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Wednesday, 8 April, 1998, 19:20 GMT 20:20 UK
Police to reopen 'Enigma' murders
Police officers
Police officers will take a fresh look at possible links between murders as a result of Operation Enigma
Twenty-six police forces across the country are expected to reopen more than 70 unsolved murder cases in order to investigate possible links.

Detectives have identified 21 potential "clusters" of connected crimes.

A two-year investigation, codenamed Operation Enigma, examined 207 unsolved murders of women dating back to 1986 and found 72 of them needed "further analysis".

Kent Chief Constable David Phillips said there were "strong grounds for some sort of potential link" between those murders.

Mr Phillips, who chairs the Association of Chief Police Officers' crime committee, said the Enigma squad would pass on their analysis of the killings to the forces who originally investigated them.

Peter Sutcliffe
The Yorkshire Ripper would have been caught sooner if separate police forces had pooled clues
Senior officers in each force would then have to decide whether to reopen the cases but it was likely to lead to fresh investigations.

He said: "That's the purpose of it."

Operation Enigma was set up in 1996 after a spate of killings in the Midlands of women, some of whom were prostitutes, during 1993 and 1994.

The murders sparked fears that a serial killer was at work.

And they highlighted long-running worries that the police might miss links between murders committed in different force areas - as happened with the Yorkshire Ripper Peter Sutcliffe.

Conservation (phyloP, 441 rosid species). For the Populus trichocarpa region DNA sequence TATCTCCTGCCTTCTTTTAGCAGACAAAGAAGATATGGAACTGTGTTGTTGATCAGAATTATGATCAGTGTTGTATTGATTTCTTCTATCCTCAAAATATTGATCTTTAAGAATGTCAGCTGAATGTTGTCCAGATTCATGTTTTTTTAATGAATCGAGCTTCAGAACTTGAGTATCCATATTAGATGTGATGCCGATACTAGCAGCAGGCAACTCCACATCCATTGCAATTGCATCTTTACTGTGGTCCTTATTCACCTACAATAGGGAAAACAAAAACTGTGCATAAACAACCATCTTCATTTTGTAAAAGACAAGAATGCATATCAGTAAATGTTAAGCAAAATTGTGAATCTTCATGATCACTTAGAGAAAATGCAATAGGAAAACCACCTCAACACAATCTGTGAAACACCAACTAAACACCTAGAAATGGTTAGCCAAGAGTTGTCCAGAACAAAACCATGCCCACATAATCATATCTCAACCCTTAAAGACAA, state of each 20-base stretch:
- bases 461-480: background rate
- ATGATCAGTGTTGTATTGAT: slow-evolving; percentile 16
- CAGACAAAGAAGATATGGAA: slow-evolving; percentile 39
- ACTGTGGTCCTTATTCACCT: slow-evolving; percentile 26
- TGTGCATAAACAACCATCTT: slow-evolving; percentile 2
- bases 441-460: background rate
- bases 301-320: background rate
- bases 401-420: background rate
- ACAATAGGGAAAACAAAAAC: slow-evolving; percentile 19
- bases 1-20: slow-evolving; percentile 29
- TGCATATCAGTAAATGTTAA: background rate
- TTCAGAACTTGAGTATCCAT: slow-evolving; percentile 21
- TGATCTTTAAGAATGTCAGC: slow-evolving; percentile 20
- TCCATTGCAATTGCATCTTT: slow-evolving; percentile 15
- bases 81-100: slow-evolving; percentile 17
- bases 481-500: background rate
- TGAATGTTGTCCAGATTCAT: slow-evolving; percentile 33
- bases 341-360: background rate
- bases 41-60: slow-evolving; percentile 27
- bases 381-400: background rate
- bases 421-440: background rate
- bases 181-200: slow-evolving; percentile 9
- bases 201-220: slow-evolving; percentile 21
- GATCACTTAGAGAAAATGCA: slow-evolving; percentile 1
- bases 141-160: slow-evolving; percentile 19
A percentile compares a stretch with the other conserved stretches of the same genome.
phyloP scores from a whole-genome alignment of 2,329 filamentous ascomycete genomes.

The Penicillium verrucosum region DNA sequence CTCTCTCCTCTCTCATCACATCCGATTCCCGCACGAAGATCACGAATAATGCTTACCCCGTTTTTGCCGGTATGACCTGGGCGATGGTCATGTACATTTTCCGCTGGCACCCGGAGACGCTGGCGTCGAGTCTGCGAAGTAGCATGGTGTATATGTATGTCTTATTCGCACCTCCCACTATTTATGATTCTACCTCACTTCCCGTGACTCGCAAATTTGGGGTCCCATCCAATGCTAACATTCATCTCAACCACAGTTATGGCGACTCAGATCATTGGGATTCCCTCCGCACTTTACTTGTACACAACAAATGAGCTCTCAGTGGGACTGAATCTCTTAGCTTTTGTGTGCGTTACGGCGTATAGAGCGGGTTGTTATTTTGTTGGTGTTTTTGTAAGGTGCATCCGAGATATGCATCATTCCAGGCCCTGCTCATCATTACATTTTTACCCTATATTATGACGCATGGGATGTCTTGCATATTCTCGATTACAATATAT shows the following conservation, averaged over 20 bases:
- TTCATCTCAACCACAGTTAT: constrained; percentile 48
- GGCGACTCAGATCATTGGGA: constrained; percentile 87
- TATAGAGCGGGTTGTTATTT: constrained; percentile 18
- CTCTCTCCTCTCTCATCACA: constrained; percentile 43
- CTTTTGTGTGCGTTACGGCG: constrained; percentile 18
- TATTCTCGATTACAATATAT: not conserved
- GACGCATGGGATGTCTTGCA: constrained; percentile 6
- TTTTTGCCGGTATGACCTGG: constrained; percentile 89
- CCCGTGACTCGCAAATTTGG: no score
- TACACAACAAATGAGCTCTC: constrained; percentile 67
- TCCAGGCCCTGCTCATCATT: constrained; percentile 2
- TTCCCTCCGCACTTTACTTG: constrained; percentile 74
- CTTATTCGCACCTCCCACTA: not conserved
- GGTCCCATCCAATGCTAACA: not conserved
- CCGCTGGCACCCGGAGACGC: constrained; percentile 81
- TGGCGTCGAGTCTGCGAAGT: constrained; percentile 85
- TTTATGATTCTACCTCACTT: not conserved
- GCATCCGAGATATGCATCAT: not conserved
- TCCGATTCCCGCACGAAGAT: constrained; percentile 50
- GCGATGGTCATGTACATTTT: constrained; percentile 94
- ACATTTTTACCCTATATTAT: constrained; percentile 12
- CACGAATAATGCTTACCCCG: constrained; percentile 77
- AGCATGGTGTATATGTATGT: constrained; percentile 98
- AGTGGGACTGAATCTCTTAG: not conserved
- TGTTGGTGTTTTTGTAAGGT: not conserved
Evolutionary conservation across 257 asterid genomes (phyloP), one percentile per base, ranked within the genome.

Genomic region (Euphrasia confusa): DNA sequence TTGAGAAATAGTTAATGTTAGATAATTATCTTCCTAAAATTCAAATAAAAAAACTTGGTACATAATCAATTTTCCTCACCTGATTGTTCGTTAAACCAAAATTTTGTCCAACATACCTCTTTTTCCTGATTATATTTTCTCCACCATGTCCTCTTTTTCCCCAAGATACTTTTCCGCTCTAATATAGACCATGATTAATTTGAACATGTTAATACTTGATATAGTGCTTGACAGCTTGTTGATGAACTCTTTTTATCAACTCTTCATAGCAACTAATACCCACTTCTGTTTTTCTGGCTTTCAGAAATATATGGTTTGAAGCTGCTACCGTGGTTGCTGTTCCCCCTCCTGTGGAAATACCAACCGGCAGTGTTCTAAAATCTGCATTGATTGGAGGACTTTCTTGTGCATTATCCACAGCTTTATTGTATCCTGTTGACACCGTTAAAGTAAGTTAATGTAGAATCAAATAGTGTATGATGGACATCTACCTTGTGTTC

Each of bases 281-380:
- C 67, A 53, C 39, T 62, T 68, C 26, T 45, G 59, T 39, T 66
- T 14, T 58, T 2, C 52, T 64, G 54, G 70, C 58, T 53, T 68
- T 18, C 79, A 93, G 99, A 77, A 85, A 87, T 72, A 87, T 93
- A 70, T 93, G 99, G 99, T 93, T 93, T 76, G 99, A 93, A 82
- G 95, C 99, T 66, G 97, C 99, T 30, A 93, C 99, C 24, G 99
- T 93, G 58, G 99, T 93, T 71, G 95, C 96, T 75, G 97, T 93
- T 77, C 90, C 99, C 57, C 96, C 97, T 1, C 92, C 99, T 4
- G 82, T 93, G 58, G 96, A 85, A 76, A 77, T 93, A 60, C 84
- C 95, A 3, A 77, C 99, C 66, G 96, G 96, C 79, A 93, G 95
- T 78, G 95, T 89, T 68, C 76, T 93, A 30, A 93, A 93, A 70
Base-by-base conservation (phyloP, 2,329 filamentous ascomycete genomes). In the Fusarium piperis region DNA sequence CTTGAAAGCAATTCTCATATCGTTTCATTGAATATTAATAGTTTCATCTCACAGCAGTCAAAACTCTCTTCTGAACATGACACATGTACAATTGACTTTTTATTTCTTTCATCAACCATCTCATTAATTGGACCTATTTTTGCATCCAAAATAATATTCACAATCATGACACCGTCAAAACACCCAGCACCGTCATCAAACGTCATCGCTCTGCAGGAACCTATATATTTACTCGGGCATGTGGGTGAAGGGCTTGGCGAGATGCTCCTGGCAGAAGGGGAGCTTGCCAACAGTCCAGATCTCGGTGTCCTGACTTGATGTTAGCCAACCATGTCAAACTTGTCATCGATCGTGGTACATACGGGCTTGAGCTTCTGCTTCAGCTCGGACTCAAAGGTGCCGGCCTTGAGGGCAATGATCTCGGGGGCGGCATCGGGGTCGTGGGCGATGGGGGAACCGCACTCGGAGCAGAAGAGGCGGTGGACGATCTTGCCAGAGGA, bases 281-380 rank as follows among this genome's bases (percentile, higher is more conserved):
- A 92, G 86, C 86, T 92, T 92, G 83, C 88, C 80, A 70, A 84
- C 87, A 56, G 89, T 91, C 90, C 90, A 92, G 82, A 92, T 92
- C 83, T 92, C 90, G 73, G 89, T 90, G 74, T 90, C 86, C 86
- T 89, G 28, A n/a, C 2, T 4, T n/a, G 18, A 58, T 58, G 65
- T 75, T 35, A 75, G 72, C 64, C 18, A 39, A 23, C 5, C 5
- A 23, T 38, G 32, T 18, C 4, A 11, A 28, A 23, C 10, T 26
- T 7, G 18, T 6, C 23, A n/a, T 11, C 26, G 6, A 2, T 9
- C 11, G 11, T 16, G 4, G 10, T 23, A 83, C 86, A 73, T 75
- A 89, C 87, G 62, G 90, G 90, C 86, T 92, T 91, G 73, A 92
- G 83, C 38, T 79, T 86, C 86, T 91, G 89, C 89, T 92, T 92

Detailed analysis

Mr Phillips said that at this stage theories about serial killers remained speculation but he admitted some murderers had evaded capture by varying their methods.

He said it was rare for multiple murderers to leave obvious "signatures" such as a distinctive way of mutilating their victims.

Other, less obvious factors like where a body was dumped or the background of the victims could be more important in establishing possible links.

"This has therefore been a very painstaking process and involves reconstructing the minutiae of many different offences, crime scenes and victims," said Mr Phillips.

Detectives used advances in fingerprint and DNA analysis and behavioural science to re-examine every crime.

They also filled in questionnaires covering every aspect of both the crime and victim which were fed into a computer database for comparison.

As Operation Enigma is wound up, the database will be absorbed by the National Crime Faculty at the Police Staff College in Bramshill, Hampshire.

Officers there are already adding details of more recent rapes and abductions to try to establish patterns to help solve future crime.

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